Applications of hash functions

Do you know what happens in the backend when you try to log into an account with your email and password? Password verification is one of the major uses of cryptographic hash functions.

During signin up to any online platform, your password is often stored in the hash table as a hashcode. When you input your password during a login session, the hash function creates a checksum for the password you entered and compares it to the saved checksum in the hash table. If both checksums are identical, access will be granted. If not, you’ll get an incorrect password message.

Hash functions are also leveraged for file verification. If you want to download a file from an untrusted website and its checksum is provided, you can check if it matches the checksum of the original file on the trusted site.

Besides passwords and file integrity verification, Hash functions also come in handy in data storage and retrieval applications and have a wide range of uses, including:

  • Signature generation and verification
  • Data or file identifiers
  • Proof of work algorithm such as Hashcash to counter email spams and denial-of-service (DDOS) attacks.
  • Hashcash is also leveraged in proof of work consensus mechanism such as Bitcoin

Types of hash functions

There are everal types of hash function variations, and their distinct modes of operation set them apart. Here are a few of the most significant types of hash functions in computing:


Folding hash functions utilize a simple two-step method to generate hash codes. First, the key value (k) is split up into a fixed number of parts, each with the same number of digits (the last part can have fewer digits). Then, the sum of all the parts will be the hash value of the input key. The number of digits in each part depends on the hash table size.


Mid-squares hash functions produce hash values by squaring the input (key) and extracting a fixed number of middle digits or bits from the result of their multiplication. This type of hash function usually works when the data to be hashed is a numerical value, and it works well when there are few leading or trailing zeros in the record's key.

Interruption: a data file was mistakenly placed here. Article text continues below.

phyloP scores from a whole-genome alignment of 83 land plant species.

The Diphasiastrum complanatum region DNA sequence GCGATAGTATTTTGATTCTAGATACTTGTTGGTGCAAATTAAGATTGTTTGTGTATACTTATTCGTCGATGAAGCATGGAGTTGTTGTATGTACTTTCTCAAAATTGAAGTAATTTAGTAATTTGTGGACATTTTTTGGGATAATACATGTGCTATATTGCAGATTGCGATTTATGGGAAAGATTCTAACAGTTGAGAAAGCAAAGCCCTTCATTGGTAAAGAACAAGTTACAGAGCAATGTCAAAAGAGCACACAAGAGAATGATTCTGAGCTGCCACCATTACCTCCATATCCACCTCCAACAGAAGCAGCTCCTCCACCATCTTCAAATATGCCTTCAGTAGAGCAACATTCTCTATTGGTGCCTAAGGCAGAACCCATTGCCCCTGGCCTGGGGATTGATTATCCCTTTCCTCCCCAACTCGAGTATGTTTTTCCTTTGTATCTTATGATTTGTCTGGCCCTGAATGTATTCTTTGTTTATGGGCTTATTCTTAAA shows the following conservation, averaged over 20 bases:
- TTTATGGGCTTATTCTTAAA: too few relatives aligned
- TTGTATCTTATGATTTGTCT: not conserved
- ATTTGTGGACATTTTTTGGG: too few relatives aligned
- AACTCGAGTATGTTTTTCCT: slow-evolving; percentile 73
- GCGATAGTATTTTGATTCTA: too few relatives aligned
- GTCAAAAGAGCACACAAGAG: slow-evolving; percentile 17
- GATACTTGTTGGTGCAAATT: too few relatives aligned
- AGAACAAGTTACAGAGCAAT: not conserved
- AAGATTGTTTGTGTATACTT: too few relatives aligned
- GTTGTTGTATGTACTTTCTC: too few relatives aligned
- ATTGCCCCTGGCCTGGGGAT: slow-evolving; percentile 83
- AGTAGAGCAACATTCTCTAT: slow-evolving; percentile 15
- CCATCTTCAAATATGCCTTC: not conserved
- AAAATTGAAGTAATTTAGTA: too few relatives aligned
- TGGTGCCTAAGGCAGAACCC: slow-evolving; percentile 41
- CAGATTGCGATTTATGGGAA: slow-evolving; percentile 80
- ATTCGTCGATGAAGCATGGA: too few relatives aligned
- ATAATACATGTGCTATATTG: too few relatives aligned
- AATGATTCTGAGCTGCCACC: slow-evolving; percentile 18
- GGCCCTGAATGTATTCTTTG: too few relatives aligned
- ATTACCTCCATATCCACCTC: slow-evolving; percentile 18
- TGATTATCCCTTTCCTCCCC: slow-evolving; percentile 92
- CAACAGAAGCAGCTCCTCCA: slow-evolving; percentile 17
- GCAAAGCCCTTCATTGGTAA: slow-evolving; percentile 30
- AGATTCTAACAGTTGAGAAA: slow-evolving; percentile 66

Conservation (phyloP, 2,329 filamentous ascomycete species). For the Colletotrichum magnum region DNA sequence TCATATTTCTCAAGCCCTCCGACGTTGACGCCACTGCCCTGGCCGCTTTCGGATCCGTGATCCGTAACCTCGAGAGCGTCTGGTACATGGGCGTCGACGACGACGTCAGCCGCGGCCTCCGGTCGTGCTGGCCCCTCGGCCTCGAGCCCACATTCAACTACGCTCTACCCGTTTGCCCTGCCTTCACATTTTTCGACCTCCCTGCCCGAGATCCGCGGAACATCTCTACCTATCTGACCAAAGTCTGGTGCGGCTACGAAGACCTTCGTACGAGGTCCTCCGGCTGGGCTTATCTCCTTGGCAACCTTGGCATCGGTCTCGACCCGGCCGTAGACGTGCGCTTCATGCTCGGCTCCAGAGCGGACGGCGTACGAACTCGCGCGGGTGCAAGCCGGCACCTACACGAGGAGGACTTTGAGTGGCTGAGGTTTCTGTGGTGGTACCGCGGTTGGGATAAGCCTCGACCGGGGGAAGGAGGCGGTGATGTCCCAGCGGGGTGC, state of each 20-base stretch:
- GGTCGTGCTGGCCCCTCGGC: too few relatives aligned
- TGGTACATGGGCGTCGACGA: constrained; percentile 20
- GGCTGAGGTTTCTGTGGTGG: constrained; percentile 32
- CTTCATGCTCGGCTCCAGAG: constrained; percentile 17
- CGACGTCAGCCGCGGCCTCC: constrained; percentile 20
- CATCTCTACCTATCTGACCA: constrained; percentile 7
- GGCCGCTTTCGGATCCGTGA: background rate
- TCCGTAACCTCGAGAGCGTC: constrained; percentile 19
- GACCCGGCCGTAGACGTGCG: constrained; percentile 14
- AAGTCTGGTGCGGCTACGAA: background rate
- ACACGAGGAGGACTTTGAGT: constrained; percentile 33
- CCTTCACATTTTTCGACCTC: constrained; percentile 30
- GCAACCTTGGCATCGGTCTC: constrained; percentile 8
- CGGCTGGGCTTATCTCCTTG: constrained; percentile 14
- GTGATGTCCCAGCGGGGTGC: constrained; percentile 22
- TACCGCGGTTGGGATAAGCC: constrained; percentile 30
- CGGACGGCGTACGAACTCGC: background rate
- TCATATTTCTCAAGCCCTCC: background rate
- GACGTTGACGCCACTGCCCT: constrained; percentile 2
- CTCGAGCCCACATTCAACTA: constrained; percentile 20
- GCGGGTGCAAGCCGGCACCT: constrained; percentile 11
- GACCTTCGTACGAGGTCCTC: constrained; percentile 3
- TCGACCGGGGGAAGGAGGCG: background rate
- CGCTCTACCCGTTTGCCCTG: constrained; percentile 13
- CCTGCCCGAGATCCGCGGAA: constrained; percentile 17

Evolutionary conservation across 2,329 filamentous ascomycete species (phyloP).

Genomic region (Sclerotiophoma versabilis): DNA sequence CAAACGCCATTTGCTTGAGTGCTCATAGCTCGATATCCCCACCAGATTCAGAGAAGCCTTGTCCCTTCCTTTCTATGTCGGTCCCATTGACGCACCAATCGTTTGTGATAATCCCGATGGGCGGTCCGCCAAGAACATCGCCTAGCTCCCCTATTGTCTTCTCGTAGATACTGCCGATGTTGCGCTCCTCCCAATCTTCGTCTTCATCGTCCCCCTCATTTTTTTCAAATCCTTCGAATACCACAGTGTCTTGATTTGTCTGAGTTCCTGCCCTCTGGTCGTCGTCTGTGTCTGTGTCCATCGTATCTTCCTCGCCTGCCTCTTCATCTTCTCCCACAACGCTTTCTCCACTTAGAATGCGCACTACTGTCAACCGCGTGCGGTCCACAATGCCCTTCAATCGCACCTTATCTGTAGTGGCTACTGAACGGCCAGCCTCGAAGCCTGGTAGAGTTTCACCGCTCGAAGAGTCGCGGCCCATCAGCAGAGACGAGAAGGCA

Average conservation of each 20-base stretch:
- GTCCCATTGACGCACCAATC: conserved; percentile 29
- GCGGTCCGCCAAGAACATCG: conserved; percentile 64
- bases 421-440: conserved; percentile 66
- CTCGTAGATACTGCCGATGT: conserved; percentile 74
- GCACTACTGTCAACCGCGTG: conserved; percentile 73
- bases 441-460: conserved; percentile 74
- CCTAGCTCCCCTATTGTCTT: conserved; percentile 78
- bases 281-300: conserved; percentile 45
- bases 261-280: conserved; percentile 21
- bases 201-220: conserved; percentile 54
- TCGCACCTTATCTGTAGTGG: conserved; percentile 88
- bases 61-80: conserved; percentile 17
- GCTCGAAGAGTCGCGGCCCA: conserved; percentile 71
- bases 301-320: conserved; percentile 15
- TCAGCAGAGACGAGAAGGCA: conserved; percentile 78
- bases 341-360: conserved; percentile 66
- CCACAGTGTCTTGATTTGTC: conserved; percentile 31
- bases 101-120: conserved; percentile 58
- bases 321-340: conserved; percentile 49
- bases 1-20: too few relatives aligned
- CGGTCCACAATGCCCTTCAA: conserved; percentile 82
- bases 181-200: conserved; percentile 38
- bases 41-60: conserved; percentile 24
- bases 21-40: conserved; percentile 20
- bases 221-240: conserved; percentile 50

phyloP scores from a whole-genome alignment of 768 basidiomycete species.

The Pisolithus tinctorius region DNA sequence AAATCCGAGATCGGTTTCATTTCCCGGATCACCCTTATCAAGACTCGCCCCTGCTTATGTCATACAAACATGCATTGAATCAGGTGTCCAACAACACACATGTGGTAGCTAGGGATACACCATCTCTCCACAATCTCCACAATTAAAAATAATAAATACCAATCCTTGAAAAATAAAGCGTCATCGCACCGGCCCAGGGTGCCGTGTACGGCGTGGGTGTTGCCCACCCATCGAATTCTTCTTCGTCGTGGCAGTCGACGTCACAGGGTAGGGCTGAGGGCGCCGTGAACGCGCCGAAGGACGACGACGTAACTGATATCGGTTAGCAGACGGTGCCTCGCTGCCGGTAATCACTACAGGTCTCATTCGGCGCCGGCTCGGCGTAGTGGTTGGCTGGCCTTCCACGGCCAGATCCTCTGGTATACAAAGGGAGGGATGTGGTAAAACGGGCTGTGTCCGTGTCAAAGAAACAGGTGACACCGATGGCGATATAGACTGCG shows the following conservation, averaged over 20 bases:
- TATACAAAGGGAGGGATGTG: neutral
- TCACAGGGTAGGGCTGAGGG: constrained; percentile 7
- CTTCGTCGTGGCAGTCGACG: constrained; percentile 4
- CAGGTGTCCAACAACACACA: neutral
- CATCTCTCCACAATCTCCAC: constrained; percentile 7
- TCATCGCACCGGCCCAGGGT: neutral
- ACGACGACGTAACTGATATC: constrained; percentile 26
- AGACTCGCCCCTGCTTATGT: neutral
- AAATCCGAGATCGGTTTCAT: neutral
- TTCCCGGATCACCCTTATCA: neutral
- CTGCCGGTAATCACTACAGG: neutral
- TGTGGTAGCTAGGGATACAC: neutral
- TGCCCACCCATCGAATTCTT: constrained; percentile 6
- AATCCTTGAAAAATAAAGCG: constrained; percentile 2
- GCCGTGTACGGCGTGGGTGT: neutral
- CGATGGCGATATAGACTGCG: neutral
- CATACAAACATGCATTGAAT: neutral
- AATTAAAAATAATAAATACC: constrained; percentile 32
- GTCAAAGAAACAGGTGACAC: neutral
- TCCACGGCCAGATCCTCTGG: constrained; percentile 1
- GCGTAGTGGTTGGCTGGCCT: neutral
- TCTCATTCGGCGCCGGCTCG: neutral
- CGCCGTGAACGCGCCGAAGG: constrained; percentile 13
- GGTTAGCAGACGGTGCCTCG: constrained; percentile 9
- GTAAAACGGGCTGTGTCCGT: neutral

Mid-square hashing method – a type of hash function. (Source)

Identity hash function

An identity hash function comes into play when the data hashed is small, depending on the hash code length of the programming language you intend to use. With the condition of size fulfilled, you can use the input data as a hash value, although it gets reinterpreted as an integer. This type of hash function can be used to map zip codes to city names.

Division hashing

As one of the easiest ways to generate a hash code, division hashing uses a simple formula that divides the value of k by M, where k is the input key and M is the hash table size (usually a prime number). Although it is fast and great for any value of M, division hashing performs poorly by mapping consecutive keys to consecutive hash codes on the hash table.

Multiplicative hashing

In multiplicative hashing, a constant value A is selected such that A is greater than zero but less than one. Then, we find the product of the input key and A, after which we extract the fractional portion X (all the digits after the decimal point). X is then multiplied by the size of the hash table, and the result is the hash code. This type of hashing is best suited to scenarios when the hash table size is the power of two.

Properties of strong hash functions algorithms

Properties of a strong hash function. (Source)

For any hashing algorithm to pass as strong, it must have the following properties: